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Tri-Planar Consideration #2

If you haven't read Tri-Planar Consideration #1, please do. It will give you an idea of what common fault is often seen in training and why we need to begin in the sagittal plane. Today, we move into the frontal plane.


After sagittal plane competency has been trained (or at least warmed up) access to the frontal plane should be restored. However, depending on how long you have spent not fully utilizing your frontal plane musculature, you may need some serious training here.


Frontal plane muscles include your abductors, adductors, obliques, pecs, middle traps and their motion comprises abduction and adduction. Now abductors get a ton of hype because they help plenty of people get deeper into a squat and hold us up while we stand on one leg. In fact, when I was in graduate school for physical therapy we talked about the abductors at length. I came out thinking, jeez, if everyone would just do clamshells there'd be no issues! But that thinking is misguided (bullshit in fact.)


Sure, abductors balance single leg stance and give us power to push from side to side, but adductors pull our pelvis underneath us, help to drive pressure up through our abdomen on the same side and force air into the opposite side of our chest wall. This is vital for walking and breathing. If you walk and breathe, but only train your abductors and not your adductors, you're...misguided. Training your adductors is not sitting on that adductor machine and ruining your thigh gap. In fact, I hate that machine. Adductors pull on your pelvis. The joints that connect your left pelvis to your right pelvis do not move a whole lot. Therefore, they don't create a lot of motion when both sides pull at the same time.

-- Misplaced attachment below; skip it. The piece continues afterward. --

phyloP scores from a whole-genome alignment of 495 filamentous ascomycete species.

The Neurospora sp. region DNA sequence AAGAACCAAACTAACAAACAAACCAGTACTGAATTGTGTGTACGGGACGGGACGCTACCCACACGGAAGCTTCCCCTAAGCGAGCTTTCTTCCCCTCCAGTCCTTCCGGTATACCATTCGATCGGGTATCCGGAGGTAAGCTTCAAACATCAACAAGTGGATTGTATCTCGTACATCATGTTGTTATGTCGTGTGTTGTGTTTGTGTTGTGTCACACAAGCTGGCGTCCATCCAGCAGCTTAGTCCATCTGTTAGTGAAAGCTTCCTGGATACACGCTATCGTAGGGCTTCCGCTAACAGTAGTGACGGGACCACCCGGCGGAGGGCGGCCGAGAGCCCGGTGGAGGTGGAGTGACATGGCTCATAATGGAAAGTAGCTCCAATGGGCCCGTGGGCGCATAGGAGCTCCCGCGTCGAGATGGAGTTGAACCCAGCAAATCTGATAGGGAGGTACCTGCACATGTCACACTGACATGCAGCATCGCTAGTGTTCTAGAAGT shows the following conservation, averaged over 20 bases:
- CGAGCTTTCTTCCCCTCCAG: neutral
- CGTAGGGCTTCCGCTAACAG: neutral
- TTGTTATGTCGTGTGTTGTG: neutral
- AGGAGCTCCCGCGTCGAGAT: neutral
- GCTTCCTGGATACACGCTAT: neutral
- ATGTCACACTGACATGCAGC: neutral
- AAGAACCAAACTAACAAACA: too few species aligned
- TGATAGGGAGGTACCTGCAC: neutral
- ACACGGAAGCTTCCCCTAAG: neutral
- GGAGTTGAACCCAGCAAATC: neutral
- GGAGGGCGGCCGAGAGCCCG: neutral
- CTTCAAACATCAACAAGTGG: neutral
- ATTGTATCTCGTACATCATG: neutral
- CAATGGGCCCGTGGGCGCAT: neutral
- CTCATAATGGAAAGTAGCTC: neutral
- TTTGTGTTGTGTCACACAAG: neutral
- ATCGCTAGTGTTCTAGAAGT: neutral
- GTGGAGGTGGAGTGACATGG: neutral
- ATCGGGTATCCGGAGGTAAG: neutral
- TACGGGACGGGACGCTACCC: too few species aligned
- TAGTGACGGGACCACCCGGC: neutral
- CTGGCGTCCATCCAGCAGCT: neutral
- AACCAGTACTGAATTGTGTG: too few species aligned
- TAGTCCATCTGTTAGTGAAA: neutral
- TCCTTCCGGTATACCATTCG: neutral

In order to train tri-planar competency, you need to first establish a sagittal plane that allows access to the frontal plane musculature. Once you have that, you need to use your adductors (and abductors) to pull and push you from side to side. This is vital for beginning the holy process of rotation.


So let's look at a couple frontal plane exercises. We didn't do this with Tri-Planar Consideration #1 so I hope you are excited.


Lateral Stairs


Two Point Stance


As you can see, the frontal plane muscles are fighting gravity. This is obvious with the side planks, the abs underneath you are pushing you up. With the Lateral Stairs, gravity is pulling straight down through your head. As soon as you pick up your non step leg, gravity begins to win but your brain is ready for that. So you lean your body weight way over your hip with your outside abs. Your adductor on that side now must balance with gravity against your abductors and abs to keep you up right. Just like a see-saw.


Muscle competency in the sagittal and frontal planes is necessary for positioning your skeleton in a position that allows for rotation (transverse plane). Rotation is the most common measurement in biomechanics assessments because it shows whether or not the human body is stiff and tight or is rotating freely. In Tri-Planar Consideration #3 we will go over how to optimize and maintain rotation.